Britain on Thursday became the first country to formally license an in-vitro fertilisation (IVF) treatment designed to create babies from three people.
Critics of the treatment say it is a dangerous step that will lead to the creation of genetically modified “designer babies”.
In a long-awaited decision, Britain’s Human Fertilisation and Embryology Authority (HFEA) gave the final go-ahead for the treatment, known as mitochondrial transfer, which doctors say could help prevent incurable inherited diseases.
Britain’s parliament voted last year to change the law to allow the treatments if and when they were ready for licensing.
This latest HFEA decision means the first babies created by the technique in Britain could be born in 2017.
The government's chief scientific adviser, Mark Walport, praised the HFEA'S decision as a "careful and considered" assessment which put Britain at the forefront of medical advances.
The technique involves intervening in the fertilisation process to remove mitochondria, which act as tiny energy-generating batteries inside cells, and which, if faulty, can cause fatal heart problems, liver failure, brain disorders, blindness and muscular dystrophy.
The treatment is designed to help families with mitochondrial diseases - incurable conditions passed down the maternal line that affect about one in 6,500 children worldwide.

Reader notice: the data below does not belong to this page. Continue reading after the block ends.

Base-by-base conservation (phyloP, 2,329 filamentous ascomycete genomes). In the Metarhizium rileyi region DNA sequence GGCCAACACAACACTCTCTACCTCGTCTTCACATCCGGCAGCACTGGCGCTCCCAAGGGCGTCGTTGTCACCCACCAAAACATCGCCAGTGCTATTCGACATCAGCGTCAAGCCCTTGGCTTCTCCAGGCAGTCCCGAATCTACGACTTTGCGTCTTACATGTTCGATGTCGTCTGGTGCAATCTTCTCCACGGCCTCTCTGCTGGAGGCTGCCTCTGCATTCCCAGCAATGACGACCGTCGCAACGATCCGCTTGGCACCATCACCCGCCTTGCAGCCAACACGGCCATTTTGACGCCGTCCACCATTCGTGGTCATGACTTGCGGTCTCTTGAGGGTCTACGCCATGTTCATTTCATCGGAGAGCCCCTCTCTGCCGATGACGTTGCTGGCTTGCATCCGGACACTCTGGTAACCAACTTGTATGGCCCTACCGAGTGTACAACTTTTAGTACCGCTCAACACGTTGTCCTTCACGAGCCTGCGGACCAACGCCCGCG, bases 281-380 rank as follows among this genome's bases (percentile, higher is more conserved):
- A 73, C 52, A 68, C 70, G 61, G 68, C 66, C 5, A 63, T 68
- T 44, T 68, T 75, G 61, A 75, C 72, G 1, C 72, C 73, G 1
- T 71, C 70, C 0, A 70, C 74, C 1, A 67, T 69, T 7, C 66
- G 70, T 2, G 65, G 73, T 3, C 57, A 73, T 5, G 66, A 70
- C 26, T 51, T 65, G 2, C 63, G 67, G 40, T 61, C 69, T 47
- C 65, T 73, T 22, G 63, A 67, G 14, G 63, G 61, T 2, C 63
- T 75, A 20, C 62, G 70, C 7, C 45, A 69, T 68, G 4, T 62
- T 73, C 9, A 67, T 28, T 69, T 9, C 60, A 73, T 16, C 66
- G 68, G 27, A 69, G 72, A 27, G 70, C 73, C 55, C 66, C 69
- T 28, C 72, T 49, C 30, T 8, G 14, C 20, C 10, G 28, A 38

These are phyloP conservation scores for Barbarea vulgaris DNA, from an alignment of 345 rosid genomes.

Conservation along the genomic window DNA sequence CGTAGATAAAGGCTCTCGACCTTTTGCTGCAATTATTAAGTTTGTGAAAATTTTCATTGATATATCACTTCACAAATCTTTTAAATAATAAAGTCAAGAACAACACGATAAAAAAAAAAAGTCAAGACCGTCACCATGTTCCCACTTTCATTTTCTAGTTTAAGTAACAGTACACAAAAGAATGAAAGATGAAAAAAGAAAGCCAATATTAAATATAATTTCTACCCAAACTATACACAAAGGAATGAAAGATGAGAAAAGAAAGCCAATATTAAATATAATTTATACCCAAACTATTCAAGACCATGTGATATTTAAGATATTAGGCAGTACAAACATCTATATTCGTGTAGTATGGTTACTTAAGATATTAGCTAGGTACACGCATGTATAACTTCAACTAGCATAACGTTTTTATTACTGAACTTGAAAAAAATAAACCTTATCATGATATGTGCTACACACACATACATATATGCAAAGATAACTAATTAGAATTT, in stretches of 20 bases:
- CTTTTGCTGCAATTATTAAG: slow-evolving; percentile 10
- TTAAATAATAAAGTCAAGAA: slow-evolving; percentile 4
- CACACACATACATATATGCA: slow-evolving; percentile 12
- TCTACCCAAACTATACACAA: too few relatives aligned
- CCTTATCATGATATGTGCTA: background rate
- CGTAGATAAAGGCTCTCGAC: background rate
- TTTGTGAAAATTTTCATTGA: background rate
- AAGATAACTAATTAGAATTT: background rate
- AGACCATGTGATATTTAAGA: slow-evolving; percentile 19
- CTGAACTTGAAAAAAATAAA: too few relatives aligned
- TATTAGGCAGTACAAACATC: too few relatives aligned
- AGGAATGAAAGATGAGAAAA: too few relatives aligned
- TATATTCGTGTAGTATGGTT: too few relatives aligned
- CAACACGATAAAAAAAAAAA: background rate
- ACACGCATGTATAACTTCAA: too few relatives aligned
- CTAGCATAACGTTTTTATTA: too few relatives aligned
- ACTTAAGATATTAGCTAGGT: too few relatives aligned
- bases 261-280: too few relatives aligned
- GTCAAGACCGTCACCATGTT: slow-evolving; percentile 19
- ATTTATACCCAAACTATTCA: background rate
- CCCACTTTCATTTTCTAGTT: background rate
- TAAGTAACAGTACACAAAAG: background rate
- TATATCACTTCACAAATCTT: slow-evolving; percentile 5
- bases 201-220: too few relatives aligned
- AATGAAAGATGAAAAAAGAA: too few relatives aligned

“Mitochondrial donation offers a real opportunity to cure a class of potentially devastating inherited conditions and will bring hope to hundreds of affected families in the UK,” said Dagan Wells, a professor at Oxford University’s biomedical research centre and one of many experts welcoming the decision.
The treatment is known as “three-parent” IVF because the babies, born from genetically modified embryos, would have DNA from a mother, a father and from a female donor.
Jeremy Farrar, director of the Wellcome Trust global health charity, said it was a "landmark day for people living with mitochondrial disease".
Research teams across the world have tested and trialled the techniques in a series of pre-clinical experiments, but as yet they have not been used to treat patients in Britain.
The world's first and so-far only known mitochondrial transfer baby was born earlier this year, after US doctors working at a clinic in Mexico helped a Jordanian couple conceive using the new three-way treatment.
David King, of the campaign group Human Genetics Alert, said the HFEA's move would allow use of a "dangerous and medically unnecessary technology.
“This decision opens the door to the world of GM designer babies,” he said, in an emailed statement.